Ladies, we’re tired, right? Cooking, cleaning, raising kids and running the world takes its toll.

At the start of 2020, women’s participation in the labor force was at an all-time high of 58%, a reassuring and steadily rising figure that has significantly impacted middle-class income growth over the past century.

But by the end of 2020, female employment had dropped by 13%, a double-digit drop in a single year. From March to September 2020, 2.6 million women left the workforce, according to an October 2020 NPR report, “Stuck-At-Home Moms: The Pandemic’s Devastating Toll On Women.” COVID-related business closures eliminated jobs, while online schooling suddenly required someone to stay home during the day.

Economists are calling it the Pink Collar Recession — a cutesy name for a critical problem.

“A large portion of job losses during the pandemic has come in businesses such as restaurants and hotels, both sectors with high female employment….The impact on households is devastating….” says the NPR report. “An employment gap of just one year leads to a 39% decrease in annual earnings and that increases over time, according to a report from the Institute for Women’s Policy Research.”

“The pandemic’s female exodus has decidedly turned back the clock by at least a generation, with the share of women in the workforce down to levels not seen since 1988,” according to NPR.

Economists are calling it the Pink Collar Recession — a cutesy name for a critical problem.

Even pre-COVID, the working women in that 58% figure still shouldered the bulk of household responsibilities. In addition to full-time jobs outside the home, they were still most often folding clothes, making lunches and cleaning up after a sick dog.

A few months into 2020, when the virus upended the entire workforce, early speculation was that the work-from-home shift could benefit women by allowing more flexibility. And it did, but not without consequence. Suddenly, women could be in three places at once — work, home and school — each with its own demanding workload. At-home responsibilities became major nine-to-five interruptions. The flooded dishwasher was no longer an unpleasant after-work discovery, but a distracting, midday mini-crisis.

A Brookings study found that in households with school-age children, 44% of women now see themselves as being solely responsible for their kids’ daytime care — making lunches, monitoring classroom logins, solving IT issues — everything that typically happens at school, on someone else’s watch.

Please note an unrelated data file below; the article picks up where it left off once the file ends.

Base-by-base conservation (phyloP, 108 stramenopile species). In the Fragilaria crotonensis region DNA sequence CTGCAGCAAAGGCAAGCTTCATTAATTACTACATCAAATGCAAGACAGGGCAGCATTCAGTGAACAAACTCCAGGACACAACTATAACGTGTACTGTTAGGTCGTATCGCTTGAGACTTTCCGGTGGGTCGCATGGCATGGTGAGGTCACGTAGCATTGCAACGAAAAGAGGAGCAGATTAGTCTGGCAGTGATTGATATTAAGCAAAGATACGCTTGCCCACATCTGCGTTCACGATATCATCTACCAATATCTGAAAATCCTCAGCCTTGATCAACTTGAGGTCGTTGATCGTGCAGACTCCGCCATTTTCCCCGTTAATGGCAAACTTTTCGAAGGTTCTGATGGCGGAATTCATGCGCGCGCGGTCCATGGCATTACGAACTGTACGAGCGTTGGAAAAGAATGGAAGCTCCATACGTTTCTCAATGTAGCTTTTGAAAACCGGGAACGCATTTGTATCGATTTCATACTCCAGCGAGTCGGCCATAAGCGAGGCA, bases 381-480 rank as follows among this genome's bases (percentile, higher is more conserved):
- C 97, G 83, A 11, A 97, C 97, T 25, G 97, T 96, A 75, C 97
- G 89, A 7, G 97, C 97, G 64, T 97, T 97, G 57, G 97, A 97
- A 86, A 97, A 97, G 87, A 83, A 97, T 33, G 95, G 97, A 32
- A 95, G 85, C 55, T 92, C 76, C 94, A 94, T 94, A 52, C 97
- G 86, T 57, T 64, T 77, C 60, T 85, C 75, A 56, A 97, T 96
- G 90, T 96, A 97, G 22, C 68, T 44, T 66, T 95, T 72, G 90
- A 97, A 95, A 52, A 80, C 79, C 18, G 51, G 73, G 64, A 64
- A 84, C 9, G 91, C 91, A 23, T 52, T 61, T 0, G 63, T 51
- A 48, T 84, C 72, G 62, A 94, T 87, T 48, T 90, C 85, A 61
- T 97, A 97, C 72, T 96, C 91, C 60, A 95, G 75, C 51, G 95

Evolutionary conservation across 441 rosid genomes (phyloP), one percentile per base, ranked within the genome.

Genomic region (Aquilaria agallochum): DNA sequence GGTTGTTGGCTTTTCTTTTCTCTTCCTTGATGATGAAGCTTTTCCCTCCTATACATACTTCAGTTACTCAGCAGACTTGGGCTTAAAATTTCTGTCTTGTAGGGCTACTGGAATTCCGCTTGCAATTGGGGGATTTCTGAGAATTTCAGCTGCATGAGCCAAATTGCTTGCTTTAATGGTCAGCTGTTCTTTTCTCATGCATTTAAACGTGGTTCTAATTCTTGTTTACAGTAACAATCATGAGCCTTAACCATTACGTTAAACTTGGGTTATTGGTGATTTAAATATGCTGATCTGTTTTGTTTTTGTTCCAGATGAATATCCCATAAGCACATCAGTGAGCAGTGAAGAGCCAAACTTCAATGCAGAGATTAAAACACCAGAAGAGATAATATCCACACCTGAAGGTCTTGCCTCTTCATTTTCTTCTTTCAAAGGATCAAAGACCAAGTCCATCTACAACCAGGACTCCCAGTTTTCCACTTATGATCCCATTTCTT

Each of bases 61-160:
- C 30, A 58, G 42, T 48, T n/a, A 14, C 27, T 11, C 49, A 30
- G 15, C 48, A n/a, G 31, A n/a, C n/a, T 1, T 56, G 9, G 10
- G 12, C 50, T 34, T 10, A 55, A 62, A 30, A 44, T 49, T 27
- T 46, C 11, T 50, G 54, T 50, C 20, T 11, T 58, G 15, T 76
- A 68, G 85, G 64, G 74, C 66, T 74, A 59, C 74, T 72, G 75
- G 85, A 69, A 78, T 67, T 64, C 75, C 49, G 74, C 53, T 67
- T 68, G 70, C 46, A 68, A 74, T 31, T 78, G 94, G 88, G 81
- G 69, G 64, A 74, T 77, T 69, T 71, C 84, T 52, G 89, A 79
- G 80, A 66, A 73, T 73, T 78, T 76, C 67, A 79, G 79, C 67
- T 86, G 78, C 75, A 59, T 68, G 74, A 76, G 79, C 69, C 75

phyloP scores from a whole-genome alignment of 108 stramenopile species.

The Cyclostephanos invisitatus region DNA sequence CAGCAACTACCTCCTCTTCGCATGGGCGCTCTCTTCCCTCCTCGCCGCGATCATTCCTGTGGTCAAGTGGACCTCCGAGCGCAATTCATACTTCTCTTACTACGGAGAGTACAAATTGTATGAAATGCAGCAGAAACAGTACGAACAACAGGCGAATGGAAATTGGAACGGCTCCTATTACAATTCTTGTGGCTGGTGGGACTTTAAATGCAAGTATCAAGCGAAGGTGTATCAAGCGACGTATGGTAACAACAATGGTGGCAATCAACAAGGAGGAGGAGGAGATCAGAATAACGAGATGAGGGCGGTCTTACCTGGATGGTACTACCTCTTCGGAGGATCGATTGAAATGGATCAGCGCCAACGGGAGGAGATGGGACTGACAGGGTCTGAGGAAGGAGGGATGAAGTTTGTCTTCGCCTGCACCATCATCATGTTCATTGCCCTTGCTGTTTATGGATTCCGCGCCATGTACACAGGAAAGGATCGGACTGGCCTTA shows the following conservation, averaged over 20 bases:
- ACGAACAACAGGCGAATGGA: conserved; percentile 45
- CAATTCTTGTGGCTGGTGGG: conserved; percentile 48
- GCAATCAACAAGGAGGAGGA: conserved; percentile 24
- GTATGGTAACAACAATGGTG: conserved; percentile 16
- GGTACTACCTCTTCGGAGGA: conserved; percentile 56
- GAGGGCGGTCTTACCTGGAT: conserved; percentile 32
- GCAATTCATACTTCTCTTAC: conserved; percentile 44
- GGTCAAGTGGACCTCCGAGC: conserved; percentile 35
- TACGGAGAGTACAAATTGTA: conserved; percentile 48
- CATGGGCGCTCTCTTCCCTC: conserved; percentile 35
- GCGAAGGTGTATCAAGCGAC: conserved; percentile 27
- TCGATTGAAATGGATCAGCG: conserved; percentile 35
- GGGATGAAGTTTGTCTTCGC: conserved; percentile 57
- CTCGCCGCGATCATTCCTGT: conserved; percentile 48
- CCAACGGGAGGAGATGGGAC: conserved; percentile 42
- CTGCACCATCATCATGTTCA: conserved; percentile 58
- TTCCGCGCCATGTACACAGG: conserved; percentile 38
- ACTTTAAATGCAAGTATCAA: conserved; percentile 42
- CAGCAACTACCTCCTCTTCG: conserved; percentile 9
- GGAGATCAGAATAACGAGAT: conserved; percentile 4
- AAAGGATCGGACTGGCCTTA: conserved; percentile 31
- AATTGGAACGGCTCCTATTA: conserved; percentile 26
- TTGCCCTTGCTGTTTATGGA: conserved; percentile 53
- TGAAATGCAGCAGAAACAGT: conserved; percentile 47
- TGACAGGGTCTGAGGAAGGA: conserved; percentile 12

Those working remotely are also managing deadlines, calling clients and combing dry shampoo through their hair before a Zoom meeting, often for less pay than men in the same job.

From March to September 2020, 2.6 million women left the workforce. — NPR 

The continuing income disparity has been thoroughly covered, but never corrected. And it’s key to another major issue: child care.

When families weigh the costs of child care and consider the fiscal trade-offs, the lowest-paying position naturally ends up on the chopping block. And in a heterosexual household, guess whose job that is?

The current crisis did give rise to new assistance programs, including The Families First Coronavirus Response Act (FFCRA), which provided three months of parental paid leave, and the Coronavirus Aid, Relief and Economic Security (CARES) Act, which aimed to reduce soaring poverty rates. Both initiatives required advanced maneuvering through murky government websites, but proved to be stop-gap fixes rather than sophisticated solutions.

Wage disparity and women’s work-life balance are two huge preexisting conditions screaming for real, long-term, systemic change. They instead got a Band-Aid for a gunshot wound.

Economists are worried.

“If not soon reversed, the decline in the participation rate for prime‑age women could have longer-term implications for household incomes and potential growth,” Federal Reserve Gov. Lael Brainard said in [an October] speech,” the NPR report states.

“The pandemic’s female exodus has decidedly turned back the clock by at least a generation, with the share of women in the workforce down to levels not seen since 1988.”
— Pallavi Gogoi,  NPR.

The silver lining may be that people are finally paying attention. Economists are now advocating for innovative, workable changes to family leave plans, child care options and schooling systems that could narrow and eventually eliminate the wage gap.

COVID has forced us to reexamine every mundane little corner of our life. Yes, we drink too much. Fewer Doritos, more leafy greens. Family is essential. Travel and live music are precious experiences. And work, well, work can be adjusted. We can adapt. We can figure this out.

So, let’s finally dedicate time and resources to some decades-old problems. If, in the span of a few weeks, millions of grandparents can learn to grocery shop online, and entire school districts can transition every student and teacher to online learning, then we can certainly tackle the core issues in our long-held work structures.

Let’s make 2020 the year that taught us adaptability; the year that opened our eyes to repercussions — and possibilities. And ladies, if anyone needs a break, I can watch the kids tomorrow afternoon.

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